The problem, most likely, is that you're on Match.com, but your soul mate is swimming over on PlentyOfFish. Or eHarmony, or Date.com, or American Singles, or one of the other eight gazillion dating sites that have popped up in the last 10 years. What are you supposed to do, monitor all of them? B...
Is it time to go out and play yet? Gotta be, right? Every possible drop of rain must have fallen by now.
The e-mail came in with a subject line that demanded a double take: "News -- First ever online sexual compatibility profile service launched."
It has been more than five years since the words Greg Behrendt spoke to a co-worker with boy problems -- "He's just not that into you" -- entered the national lexicon to become the catchphrase of choice for confused singles.
OVER THE PAST FOUR YEARS, psychologist Gian Gonzaga has spent his days dissecting love as the lead researcher inside eHarmony Labs, the online dating service's think tank, where Gonzaga and his colleagues observe and analyze romantic relationships.
Two weeks ago we ran a column discussing author Alex Benzer's theory that dating is more difficult for smart people. And heavens, did you people have something to say about that.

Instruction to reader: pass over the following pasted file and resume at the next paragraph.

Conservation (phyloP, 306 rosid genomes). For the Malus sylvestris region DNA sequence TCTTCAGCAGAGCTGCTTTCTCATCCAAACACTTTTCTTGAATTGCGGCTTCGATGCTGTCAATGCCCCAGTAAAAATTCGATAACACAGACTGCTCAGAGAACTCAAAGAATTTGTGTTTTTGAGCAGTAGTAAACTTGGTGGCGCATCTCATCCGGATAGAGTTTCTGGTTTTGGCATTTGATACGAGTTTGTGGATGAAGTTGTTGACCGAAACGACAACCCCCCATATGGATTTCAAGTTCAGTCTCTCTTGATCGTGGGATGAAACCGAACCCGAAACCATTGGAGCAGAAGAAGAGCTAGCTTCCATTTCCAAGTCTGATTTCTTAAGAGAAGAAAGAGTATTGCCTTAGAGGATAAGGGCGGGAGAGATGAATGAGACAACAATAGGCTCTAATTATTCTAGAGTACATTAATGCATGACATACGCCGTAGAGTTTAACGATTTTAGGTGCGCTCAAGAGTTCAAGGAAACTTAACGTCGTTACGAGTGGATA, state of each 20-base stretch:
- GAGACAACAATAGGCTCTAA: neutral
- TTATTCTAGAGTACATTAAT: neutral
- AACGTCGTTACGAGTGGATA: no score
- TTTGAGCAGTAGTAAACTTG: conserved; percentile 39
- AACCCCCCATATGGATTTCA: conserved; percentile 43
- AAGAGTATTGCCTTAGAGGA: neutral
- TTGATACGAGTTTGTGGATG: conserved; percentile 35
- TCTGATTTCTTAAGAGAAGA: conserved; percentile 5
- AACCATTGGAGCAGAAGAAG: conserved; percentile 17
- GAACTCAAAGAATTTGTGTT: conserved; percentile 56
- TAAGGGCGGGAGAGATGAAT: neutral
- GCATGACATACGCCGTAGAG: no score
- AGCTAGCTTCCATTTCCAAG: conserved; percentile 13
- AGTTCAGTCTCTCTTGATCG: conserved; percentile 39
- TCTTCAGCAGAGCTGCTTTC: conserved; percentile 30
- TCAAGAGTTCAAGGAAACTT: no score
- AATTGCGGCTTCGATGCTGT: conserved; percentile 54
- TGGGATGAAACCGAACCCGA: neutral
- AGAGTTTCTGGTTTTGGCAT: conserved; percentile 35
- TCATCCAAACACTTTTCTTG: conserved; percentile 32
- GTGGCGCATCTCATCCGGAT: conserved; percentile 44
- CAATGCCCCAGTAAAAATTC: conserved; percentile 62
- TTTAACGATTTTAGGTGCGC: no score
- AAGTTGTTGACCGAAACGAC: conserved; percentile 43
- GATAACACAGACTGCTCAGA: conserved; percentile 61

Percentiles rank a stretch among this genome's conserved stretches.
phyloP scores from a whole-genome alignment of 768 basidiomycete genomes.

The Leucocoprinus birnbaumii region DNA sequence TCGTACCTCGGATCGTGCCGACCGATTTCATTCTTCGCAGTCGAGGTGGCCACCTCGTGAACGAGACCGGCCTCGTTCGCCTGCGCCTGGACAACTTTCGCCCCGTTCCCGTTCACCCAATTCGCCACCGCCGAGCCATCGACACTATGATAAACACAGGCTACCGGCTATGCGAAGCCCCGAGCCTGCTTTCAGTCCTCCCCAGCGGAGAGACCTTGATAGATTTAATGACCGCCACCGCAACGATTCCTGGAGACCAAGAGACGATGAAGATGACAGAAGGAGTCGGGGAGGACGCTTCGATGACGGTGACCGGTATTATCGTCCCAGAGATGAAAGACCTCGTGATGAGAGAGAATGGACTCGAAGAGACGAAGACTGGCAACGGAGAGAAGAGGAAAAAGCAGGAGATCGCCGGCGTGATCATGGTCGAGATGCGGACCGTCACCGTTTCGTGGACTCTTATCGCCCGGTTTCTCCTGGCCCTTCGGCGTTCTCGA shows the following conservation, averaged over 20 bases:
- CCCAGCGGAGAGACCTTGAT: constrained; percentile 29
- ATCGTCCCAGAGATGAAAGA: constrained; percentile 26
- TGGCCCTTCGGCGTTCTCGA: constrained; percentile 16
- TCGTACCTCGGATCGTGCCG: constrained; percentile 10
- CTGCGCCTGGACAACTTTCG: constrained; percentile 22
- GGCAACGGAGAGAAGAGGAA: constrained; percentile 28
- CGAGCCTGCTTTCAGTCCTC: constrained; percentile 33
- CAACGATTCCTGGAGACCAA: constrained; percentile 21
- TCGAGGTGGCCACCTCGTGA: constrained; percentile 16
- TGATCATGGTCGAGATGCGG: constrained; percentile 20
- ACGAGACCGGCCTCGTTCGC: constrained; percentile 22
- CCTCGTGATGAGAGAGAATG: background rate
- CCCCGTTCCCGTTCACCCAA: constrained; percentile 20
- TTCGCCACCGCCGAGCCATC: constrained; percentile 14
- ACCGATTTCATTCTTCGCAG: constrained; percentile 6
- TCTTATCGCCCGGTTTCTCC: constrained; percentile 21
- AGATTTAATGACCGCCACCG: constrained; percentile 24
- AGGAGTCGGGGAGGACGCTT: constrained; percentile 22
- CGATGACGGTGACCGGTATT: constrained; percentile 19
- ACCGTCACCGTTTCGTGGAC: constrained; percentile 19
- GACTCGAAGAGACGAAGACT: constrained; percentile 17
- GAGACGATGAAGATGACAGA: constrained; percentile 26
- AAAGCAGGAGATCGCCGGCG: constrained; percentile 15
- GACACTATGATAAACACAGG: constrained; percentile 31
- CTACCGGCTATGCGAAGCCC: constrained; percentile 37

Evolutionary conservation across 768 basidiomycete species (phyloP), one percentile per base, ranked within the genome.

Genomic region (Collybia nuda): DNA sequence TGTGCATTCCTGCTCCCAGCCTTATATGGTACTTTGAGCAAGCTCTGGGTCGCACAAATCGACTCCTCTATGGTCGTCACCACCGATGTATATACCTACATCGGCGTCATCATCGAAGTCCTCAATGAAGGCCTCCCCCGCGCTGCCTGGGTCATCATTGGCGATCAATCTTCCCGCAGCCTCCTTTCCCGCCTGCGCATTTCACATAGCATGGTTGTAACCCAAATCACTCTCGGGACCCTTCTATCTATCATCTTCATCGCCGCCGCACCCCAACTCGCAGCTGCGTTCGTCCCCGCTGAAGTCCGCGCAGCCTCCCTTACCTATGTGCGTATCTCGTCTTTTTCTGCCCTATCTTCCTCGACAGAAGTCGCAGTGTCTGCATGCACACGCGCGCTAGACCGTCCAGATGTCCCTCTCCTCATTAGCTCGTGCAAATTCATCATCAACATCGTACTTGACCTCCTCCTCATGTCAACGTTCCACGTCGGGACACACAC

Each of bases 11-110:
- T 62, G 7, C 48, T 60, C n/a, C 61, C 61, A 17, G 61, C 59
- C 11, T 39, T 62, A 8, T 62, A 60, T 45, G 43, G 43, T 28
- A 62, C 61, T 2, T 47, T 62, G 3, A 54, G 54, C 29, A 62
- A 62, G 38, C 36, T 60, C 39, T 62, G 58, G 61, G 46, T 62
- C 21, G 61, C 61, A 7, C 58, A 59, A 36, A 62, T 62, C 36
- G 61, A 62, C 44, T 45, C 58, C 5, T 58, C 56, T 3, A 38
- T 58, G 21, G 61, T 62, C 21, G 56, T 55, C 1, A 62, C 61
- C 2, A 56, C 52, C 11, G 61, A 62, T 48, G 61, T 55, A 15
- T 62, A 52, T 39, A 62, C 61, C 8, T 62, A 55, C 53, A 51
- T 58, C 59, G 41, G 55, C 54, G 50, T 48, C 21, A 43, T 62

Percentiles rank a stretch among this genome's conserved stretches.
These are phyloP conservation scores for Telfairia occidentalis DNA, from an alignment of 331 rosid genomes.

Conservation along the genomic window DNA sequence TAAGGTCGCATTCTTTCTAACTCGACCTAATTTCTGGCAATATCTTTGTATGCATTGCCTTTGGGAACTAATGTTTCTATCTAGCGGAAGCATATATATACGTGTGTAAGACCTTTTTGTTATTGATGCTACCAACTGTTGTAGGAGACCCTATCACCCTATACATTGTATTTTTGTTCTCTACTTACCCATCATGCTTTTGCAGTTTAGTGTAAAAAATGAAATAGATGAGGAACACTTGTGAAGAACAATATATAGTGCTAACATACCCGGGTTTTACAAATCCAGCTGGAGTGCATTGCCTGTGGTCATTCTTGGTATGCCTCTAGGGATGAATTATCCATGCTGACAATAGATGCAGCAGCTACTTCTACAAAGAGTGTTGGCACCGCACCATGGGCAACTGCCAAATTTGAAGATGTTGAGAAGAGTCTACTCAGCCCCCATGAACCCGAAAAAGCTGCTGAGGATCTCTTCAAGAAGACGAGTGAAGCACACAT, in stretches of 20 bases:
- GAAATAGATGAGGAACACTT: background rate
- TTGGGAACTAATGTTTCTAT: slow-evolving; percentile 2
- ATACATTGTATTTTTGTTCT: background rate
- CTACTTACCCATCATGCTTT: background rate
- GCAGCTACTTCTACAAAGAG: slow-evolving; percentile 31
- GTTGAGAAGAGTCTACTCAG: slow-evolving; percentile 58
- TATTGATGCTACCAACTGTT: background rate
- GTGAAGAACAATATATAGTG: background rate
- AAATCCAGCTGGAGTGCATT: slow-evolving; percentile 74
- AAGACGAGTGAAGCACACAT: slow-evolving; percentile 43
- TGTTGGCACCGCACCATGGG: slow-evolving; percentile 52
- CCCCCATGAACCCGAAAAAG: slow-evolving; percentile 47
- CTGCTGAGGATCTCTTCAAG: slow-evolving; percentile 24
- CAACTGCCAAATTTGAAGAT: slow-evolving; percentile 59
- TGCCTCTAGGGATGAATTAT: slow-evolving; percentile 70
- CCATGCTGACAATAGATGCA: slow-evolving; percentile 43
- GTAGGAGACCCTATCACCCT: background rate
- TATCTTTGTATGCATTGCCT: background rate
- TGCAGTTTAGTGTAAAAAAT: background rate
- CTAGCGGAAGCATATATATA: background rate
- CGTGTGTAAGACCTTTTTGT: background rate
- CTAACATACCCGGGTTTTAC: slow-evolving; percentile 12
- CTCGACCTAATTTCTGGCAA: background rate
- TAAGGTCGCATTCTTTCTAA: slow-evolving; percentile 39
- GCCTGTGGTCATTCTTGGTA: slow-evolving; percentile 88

It's a classic tale from the files of almost every veteran online dater. Finally , on date No. 1,264, someone interesting shows up. Cute and smart and in possession of whatever that rare thing is that makes the heart quicken and time stop.
Alex Benzer, a Harvard grad and author of "The Tao of Dating" books, created a stir last month by declaring that the smart people of the world have the toughest time dating.
Christian Wiklund didn't set out to run a dating company.
Nick Jovanovic will tell you there's something magic about the mix of sweaty jerseys and cheap beer. When combined, they can lead to romance.
If "doing good" and "dating more" both hold spots at the top of your priority list, you might want to show up at Lacey Woods Park in Arlington on Saturday.